(NEW YORK) — The death toll amid the novel coronavirus pandemic continues to skyrocket as more than 7,000 people in the United States have died from COVID-19.
There are at least 278,458 diagnosed cases in the U.S. and more than 1.1 million around the world. The actual number is believed to be much higher due to testing shortages, many unreported cases and suspicions that some governments are hiding the scope of their nations’ outbreaks.
Over 58,900 have died across the globe and more than 226,000 people have recovered, according to data compiled by the Center for Systems Science and Engineering at Johns Hopkins University.
The number of cases and deaths in the U.S. is expected to continue to grow rapidly with many states and cities saying the peak is still weeks, if not months away.
Today’s biggest developments:
Here’s how the story is developing today. All times Eastern. Please refresh this page for updates.
8:38 a.m.: Coast Guard oversees disembarkation of 250,000 from cruise ships to reduce risks under COVID-19
The U.S. Coast Guard helped facilitate the processing of more than 120 vessels in the last three weeks to remove 250,000 passengers from cruise ships due to the COVID-19 pandemic, according to a press release from the U.S. Coast Guard Headquarters.
Coast guards oversaw the safe landing, screening, quarantine and repatriation of these passengers, after many international ports had denied entry to cruise ships.
The Centers for Disease Control and Prevention issued a “No Sail” Order on March 14 to all cruise ships that had not already voluntarily suspended operations.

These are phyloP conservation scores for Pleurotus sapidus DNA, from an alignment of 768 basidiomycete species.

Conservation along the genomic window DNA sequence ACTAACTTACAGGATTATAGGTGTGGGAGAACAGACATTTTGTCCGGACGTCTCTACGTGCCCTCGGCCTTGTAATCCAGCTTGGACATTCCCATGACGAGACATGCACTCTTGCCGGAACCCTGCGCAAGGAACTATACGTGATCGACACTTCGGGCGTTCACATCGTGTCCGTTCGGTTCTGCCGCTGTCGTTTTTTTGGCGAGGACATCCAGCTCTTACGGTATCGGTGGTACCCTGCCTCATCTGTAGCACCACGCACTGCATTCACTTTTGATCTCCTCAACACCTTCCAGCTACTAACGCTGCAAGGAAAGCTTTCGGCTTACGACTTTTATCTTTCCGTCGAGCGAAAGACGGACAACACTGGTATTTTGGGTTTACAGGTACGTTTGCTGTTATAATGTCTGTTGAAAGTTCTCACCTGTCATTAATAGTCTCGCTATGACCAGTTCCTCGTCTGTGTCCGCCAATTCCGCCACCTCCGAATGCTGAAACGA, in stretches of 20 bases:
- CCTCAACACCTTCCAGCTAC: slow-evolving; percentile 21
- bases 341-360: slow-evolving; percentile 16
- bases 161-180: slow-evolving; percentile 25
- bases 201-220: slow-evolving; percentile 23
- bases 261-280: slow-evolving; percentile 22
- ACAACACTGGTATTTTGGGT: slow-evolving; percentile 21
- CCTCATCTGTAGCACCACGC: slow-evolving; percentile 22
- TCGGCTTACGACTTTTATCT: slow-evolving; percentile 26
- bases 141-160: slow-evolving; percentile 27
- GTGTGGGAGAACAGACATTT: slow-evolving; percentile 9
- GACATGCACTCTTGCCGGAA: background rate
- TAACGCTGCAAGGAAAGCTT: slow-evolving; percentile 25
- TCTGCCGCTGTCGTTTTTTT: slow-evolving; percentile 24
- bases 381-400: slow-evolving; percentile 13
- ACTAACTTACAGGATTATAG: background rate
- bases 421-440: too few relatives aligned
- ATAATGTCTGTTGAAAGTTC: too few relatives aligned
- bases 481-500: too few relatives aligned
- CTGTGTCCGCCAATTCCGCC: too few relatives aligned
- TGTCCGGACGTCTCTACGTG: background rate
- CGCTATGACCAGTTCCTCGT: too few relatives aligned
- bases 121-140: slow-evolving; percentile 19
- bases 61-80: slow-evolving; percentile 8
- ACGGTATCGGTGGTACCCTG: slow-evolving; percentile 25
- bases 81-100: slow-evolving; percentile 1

5:48 a.m.: Trump to nominate White Houes Lawyer to coronavirus stimular watchdog position
President Donald Trump will nominate a White House lawyer to serve as a key watchdog overseeing elements of the $2 trillion coronavirus stimulus package, the White House announced Friday.
Trump plans to nominate Brian Miller, a special assistant to the president and senior associate counsel in the Office of White House Counsel, to serve as the special inspector general for the pandemic recovery. If Miller is confirmed by the Senate, he will be tasked with rooting out fraud and abuse in the Treasury Department’s $500 billion relief program for distressed businesses.
While Miller has previously served in a similar role, as inspector general for the General Services Administration, Democrats will likely criticize his nomination.
Inspectors General are typically independent and apolitical appointees; Miller played a role in rebuffing investigations into the withheld military aid to Ukraine that led to Trump’s impeachment.
4:21 a.m.: Walmart issues strict customer guidelines
Walmart announced that starting Saturday it would limit the number of patrons in its stores to help slow the spread of the novel coronavirus after too many of its customers ignored social distancing guidelines.
“While many of our customers have been following the advice of the medical community regarding social distancing and safety, we have been concerned to still see some behaviors in our stores that put undue risk on our people,” Dacona Smith, Walmart’s executive vice president and COO, said in a statement Friday.
Stores will now allow no more than five customers for every 1,000 square feet at a given time, which is roughly 20 percent of a store’s capacity, the company said. Once capacity is reached, “customers will be admitted inside on a ‘1-out-1-in’ basis.”
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The move was just one of a number of customer guidelines amid the COVID-19 pandemic.
Walmart also announced that in most of its stores that aisles will all be one-way with markers on the ground, directing customer traffic.
The company said there would be only one entrance and a separate exit for each store.
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